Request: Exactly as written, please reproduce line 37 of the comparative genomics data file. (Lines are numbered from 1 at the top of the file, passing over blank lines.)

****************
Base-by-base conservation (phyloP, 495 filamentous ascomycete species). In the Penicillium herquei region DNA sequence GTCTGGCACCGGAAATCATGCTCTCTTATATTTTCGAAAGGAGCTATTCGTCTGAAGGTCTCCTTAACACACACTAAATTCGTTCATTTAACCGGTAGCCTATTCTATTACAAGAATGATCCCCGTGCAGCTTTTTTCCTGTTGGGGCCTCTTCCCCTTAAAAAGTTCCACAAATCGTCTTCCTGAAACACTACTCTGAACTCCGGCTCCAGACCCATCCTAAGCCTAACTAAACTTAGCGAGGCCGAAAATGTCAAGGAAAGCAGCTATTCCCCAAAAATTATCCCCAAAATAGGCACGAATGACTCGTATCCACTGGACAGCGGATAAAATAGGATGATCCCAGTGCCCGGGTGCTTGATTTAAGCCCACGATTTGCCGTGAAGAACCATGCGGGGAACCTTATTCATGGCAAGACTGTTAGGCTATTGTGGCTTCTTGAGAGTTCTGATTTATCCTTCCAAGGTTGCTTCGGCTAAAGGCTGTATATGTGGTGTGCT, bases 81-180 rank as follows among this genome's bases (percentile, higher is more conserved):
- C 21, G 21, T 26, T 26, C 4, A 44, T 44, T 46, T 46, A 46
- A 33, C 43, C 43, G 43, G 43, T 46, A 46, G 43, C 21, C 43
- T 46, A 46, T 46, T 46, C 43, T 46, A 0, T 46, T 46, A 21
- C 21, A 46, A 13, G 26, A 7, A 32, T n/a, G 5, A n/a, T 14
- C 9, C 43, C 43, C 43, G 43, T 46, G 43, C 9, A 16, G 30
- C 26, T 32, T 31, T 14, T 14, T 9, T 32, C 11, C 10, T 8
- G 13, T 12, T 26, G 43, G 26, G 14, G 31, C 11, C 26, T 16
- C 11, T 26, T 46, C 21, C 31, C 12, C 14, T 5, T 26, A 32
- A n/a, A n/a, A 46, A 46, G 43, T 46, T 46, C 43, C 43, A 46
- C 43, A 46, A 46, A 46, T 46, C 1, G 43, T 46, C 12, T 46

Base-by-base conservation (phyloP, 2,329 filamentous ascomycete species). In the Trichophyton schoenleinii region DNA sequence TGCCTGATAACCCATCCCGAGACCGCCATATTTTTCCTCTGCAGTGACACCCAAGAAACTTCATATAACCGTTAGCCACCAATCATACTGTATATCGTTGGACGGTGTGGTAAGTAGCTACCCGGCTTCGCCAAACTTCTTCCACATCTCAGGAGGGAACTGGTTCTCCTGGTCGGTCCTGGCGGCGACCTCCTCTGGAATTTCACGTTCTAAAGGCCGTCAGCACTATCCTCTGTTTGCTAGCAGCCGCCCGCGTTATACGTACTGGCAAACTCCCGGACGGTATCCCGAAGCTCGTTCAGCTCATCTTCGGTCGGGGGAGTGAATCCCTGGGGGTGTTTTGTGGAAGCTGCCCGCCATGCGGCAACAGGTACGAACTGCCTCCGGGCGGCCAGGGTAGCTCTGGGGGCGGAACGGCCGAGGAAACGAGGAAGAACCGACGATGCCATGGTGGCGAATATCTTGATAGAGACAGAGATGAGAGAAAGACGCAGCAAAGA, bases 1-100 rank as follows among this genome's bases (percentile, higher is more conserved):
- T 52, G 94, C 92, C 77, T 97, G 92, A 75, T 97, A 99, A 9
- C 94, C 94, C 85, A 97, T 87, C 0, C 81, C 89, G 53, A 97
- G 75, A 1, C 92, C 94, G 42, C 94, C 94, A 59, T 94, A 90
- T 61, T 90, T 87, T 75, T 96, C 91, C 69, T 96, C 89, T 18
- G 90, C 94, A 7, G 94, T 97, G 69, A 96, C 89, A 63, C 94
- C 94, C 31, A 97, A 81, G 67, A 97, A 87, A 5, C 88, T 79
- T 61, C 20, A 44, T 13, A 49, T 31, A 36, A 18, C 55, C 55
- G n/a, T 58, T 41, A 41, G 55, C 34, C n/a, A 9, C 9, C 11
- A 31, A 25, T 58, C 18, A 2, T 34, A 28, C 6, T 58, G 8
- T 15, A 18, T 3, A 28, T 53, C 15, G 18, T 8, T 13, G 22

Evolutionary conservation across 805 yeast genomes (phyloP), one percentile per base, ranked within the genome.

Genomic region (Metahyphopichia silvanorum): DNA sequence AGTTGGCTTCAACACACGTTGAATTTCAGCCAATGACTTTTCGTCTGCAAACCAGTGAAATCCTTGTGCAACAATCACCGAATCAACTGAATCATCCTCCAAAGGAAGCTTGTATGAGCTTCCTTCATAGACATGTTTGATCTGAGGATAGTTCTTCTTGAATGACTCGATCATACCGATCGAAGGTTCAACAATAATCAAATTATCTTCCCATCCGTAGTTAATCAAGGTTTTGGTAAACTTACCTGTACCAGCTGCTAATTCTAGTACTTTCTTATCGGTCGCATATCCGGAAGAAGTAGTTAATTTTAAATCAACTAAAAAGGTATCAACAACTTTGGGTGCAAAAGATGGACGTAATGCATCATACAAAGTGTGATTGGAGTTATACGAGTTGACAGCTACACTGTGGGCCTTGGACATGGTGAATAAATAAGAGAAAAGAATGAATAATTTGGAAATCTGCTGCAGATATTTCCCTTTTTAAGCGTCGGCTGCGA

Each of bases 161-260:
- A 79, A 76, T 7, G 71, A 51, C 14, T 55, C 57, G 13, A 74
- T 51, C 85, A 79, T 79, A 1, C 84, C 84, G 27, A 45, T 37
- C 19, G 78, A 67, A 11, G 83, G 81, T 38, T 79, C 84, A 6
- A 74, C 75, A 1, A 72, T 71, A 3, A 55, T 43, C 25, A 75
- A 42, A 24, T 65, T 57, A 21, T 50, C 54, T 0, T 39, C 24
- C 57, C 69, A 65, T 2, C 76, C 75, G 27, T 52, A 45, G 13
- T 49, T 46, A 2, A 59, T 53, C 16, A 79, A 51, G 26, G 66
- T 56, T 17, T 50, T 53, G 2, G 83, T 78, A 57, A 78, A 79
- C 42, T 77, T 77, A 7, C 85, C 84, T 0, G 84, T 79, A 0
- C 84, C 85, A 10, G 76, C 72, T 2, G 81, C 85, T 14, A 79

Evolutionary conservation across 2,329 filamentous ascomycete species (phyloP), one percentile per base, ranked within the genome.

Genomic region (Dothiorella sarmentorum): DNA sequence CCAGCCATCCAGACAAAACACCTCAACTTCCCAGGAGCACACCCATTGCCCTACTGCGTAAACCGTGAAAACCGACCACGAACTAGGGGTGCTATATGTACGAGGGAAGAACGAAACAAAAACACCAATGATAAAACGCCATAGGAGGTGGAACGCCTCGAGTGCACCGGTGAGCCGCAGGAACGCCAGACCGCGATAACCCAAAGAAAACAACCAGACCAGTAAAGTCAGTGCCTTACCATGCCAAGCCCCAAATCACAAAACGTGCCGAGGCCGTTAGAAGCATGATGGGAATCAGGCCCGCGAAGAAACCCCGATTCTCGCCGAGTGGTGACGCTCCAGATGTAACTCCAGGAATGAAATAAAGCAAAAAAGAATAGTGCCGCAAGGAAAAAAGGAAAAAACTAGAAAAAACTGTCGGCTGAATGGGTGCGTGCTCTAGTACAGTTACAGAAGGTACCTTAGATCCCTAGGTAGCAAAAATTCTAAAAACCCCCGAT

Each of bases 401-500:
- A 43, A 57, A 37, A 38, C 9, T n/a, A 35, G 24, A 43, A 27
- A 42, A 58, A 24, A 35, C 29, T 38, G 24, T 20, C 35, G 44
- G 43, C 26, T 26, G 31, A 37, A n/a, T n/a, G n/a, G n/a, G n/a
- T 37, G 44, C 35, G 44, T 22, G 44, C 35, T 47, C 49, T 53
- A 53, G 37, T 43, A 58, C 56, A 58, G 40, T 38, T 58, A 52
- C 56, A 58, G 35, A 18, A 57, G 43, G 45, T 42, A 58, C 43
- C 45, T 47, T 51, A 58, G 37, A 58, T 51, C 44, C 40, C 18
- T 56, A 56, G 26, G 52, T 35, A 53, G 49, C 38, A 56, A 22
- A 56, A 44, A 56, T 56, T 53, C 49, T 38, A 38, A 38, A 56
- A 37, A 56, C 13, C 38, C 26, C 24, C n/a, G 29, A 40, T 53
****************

Genomic region (Dothiorella sarmentorum): DNA sequence CCAGCCATCCAGACAAAACACCTCAACTTCCCAGGAGCACACCCATTGCCCTACTGCGTAAACCGTGAAAACCGACCACGAACTAGGGGTGCTATATGTACGAGGGAAGAACGAAACAAAAACACCAATGATAAAACGCCATAGGAGGTGGAACGCCTCGAGTGCACCGGTGAGCCGCAGGAACGCCAGACCGCGATAACCCAAAGAAAACAACCAGACCAGTAAAGTCAGTGCCTTACCATGCCAAGCCCCAAATCACAAAACGTGCCGAGGCCGTTAGAAGCATGATGGGAATCAGGCCCGCGAAGAAACCCCGATTCTCGCCGAGTGGTGACGCTCCAGATGTAACTCCAGGAATGAAATAAAGCAAAAAAGAATAGTGCCGCAAGGAAAAAAGGAAAAAACTAGAAAAAACTGTCGGCTGAATGGGTGCGTGCTCTAGTACAGTTACAGAAGGTACCTTAGATCCCTAGGTAGCAAAAATTCTAAAAACCCCCGAT